7. Mr. Whitaker.—I hope it will be satisfactory to the Committee if I make a few general observations now and if any further presentation of the views of the Department of Finance could take place after the Accounting Officer in question has been examined by the Committee. As far as general observations are concerned, I would like to say that the clarification which the Comptroller and Auditor General has just provided is very welcome and very helpful. In the first place, he has confirmed that he is not concerned with policy or how policy is arrived at. This has been the traditional position. In the second place, he has clarified the reference in paragraph 1 which is before us. There was possibly room for misinterpretation of his remarks about extending the scope of his audit into the field of administrative efficiency. These might have given the impression that this was something entirely new, whereas he has made it quite clear that what is involved in fact is giving a greater emphasis to something that has been traditional. We always in the Department of Finance supported his investigation, not just of regularity, but also of economy in the carrying out of policy decisions. We are concerned as the Finance Department with helping him in investigations designed to ensure that there is no failure to get value for money, that there is no inefficiency or waste or inadequate financial control. I would like to emphasise that this is a function of the Comptroller and Auditor General which goes back many, many years. There is nothing essentially new about it. I think that what is new, as probably the Comptroller and Auditor General will confirm, is that this has got an increasing emphasis in recent years. That is all I would like to say for the moment.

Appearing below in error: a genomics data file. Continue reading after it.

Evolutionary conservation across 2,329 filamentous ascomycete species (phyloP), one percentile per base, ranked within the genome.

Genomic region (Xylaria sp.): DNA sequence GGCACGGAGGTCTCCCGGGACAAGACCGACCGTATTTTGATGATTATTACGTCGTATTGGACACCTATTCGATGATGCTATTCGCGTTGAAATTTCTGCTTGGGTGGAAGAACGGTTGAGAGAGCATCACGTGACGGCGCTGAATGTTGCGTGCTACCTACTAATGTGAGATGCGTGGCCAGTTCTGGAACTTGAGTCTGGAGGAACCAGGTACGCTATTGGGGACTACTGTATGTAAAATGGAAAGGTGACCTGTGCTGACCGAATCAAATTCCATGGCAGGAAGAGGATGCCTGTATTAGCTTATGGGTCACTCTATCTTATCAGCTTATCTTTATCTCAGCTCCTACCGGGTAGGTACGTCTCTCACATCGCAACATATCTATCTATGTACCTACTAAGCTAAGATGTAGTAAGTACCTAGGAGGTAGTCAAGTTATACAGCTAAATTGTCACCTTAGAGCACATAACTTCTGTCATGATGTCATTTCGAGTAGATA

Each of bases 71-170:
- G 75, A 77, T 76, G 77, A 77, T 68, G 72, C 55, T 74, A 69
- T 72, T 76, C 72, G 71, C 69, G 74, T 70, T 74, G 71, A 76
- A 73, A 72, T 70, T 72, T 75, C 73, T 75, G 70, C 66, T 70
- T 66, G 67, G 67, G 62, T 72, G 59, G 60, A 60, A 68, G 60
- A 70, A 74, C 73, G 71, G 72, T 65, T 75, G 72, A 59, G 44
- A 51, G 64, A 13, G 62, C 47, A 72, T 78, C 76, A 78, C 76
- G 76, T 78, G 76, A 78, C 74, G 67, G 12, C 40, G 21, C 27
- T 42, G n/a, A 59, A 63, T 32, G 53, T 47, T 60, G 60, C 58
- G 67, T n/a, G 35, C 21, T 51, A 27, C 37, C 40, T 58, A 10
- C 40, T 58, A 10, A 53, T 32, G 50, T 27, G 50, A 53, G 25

8. Deputy Andrews.—Effectively you are agreeing with what the Comptroller and Auditor General said—is that right?
Mr. Whitaker.—I just rest on what I have said, please. I want to make it clear that I do not want to get involved in the merits or demerits of the particular case until the Accounting Officer in question has been heard by the Committee.
9. Chairman.—I take it you are accepting paragraph 1 and holding off for the moment any special opinion on paragraph 2?
Mr. Whitaker.—As interpreted and clarified this morning.
10. Deputy Crowley.—In other words, it is proper that the Accounting Officer of the Department of Justice should come before the Committee and explain why he has refused to show certain papers to the Comptroller and Auditor General?
Mr. Whitaker.—It is a long-established position that if an Accounting Officer, arguing reasons of policy and not wanting to disclose policy matters, does not respond to a request by the Comptroller and Auditor General for the papers, then the Comptroller and Auditor General reports that matter to this Committee, and this Committee hears any reasons the Accounting Officer may have to offer to justify his refusal to provide the documents.
The witness withdrew.
The Committee adjourned.